Understandably, nobody wants their weight loss goals to take longer than they have to. So, fitness marketers flood the web with quick solutions to make quick bucks, some of which work well in the short term. Quick, dramatic results gratify consumers initially, but the greater cost comes later.
Months or years down the line, most people who have lost large amounts of weight in short periods of time have gained it back and are in worse shape than they were when they started. Here’s a large part of why that happens, and some tips for better long term results:
Reason 1: Decreased Metabolic Rate and Work Capacity
In order to lose weight quickly, you have to consistently consume far less energy (i.e. calories) than you are using. Since there is no food to use for energy, your body is forced to take it from fat and muscle.
The problem is that fat is hard to burn, so in order to get enough energy to compensate for your extreme deficit, you’re going to burn through a fair amount of muscle as well. Muscle is where the majority of your calories are burned, so when you lose it, burning calories becomes that much harder.
Larger caloric deficit = less muscle = less metabolism = really hard to keep weight off.
Additionally, as you may have guessed, losing muscle makes you weaker and less physically capable, which in turn makes your workouts less productive.
Reason 2: Burn Out
Eating way less than you’re used to can also be kinda miserable and hard to maintain. People find themselves in cycles of starving themselves, losing weight at an unhealthy rate, burning out, binging, gaining weight quickly again and then having a harder time losing it the second time, due to discouragement AND decreased metabolic rate. It is both physiologically and psychologically draining.
So, what to do?
1. As a general recommendation, shoot for losing 1-2% of your body weight per week. Faster than that is trouble.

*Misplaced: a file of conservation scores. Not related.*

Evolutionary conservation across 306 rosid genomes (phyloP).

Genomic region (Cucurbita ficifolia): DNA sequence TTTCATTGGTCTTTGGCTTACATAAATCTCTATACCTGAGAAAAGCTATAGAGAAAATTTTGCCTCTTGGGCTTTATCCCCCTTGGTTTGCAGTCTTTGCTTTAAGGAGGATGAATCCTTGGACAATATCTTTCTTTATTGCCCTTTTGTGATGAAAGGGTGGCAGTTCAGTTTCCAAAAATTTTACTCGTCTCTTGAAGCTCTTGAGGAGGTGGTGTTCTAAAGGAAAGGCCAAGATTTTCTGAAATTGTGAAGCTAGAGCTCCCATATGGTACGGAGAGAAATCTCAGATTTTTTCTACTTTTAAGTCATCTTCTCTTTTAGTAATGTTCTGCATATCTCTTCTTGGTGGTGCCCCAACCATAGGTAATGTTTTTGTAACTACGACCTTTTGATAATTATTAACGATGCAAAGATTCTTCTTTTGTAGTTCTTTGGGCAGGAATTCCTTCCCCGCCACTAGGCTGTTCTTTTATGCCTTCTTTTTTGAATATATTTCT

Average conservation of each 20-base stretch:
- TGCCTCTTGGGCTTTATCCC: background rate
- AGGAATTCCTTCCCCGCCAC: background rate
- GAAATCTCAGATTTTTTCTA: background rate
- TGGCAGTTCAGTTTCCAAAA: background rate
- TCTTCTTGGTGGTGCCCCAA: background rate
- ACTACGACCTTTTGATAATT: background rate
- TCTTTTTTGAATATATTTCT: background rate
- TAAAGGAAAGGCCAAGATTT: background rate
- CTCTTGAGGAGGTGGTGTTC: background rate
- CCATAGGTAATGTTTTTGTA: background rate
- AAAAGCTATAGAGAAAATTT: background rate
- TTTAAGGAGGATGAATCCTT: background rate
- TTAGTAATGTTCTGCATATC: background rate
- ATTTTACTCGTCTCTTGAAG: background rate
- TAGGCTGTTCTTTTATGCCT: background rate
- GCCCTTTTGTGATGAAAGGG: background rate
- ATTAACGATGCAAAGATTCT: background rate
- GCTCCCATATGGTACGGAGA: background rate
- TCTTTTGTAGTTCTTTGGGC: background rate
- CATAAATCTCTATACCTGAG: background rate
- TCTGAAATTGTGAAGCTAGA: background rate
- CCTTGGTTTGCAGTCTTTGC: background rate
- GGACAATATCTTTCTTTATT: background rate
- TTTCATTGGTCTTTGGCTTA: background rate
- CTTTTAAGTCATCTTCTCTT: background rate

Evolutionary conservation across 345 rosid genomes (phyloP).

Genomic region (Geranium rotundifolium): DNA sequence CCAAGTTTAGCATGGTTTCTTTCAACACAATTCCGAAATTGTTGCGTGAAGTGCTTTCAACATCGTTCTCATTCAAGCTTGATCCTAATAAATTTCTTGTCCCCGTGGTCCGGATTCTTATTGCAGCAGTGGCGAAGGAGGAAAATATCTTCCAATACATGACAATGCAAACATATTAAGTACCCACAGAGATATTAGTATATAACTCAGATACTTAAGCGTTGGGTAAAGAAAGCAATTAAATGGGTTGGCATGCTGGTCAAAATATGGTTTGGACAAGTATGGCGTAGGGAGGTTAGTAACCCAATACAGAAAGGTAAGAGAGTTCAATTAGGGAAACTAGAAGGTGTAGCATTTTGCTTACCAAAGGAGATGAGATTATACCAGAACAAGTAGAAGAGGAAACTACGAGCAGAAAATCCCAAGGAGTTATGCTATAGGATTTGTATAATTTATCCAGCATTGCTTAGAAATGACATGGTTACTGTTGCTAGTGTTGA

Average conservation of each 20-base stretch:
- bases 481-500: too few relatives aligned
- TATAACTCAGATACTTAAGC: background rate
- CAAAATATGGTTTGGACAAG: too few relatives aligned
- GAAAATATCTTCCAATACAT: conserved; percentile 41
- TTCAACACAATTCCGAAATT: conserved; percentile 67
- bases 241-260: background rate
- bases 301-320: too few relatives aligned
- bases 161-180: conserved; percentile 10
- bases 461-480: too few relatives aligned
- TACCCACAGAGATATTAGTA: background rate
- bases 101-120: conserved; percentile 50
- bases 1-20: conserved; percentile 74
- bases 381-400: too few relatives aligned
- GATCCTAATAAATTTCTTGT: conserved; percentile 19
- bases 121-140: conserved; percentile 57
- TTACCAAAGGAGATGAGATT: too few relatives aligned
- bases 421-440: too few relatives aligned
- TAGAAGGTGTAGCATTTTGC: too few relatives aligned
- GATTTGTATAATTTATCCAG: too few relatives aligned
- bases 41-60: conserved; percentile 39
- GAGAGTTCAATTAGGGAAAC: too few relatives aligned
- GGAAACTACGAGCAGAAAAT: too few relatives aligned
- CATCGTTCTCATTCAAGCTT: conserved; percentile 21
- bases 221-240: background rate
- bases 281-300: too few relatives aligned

2. Don’t worry about trying to lose all your weight at once. Plateaus will probably happen regardless. If you have a lot of weight to lose, set yourself an achievable short term goal, make a simple but specific plan, take it very seriously and once you’ve hit it, make it your goal to maintain that weight for a while just to let your body and mind get used to how things are changing. Then go for the next one.
**For more details on avoiding burn out and staying consistent, I wrote on article on that as well, which you can read here.
3. Resistance training! Many people think that pure, steady state cardio is the best way to lose weight. That is not the case. Studies have shown that even in severe caloric restriction, subjects who incorporated resistance training into their weight loss programs maintained a higher resting metabolic rate than those who only did cardio.
Prioritize large, compound movements like the squat and deadlift, since they recruit much more muscle than smaller, isolation movements like tricep extensions or calf raises. Check out my video on strength training for weight loss for more details on that as well.
As always, I hope this was helpful to you guys! Please like and share this around if you think it could help someone else!
Here are some sources and some studies I used for this article, available on Google Scholar:
Very low calorie dieting decreases resting metabolic rate, making it difficult for obese people to keep weight off once it’s lost:
Very low calorie diets combined with a. aerobic exercise and b. resistance training, show that resistance training was favorable for maintenance of RMR and LBM.
Wrestlers who didn’t “cut” maintained their RMR better than those who cut repeatedly.
“Given that fat-free mass (FFM) represents a key determinant of the magnitude of resting metabolic rate (RMR), it follows that a decrease in lean tissue could hinder the progress of weight loss. Therefore, with respect to long-term effectiveness of weight-loss programmes, the loss of fat mass while maintaining FFM and RMR seems desirable.”
Weight loss by exercise did not effect RMR in 100+ adults, but weight loss via diet caused a decrease in RMR over a year.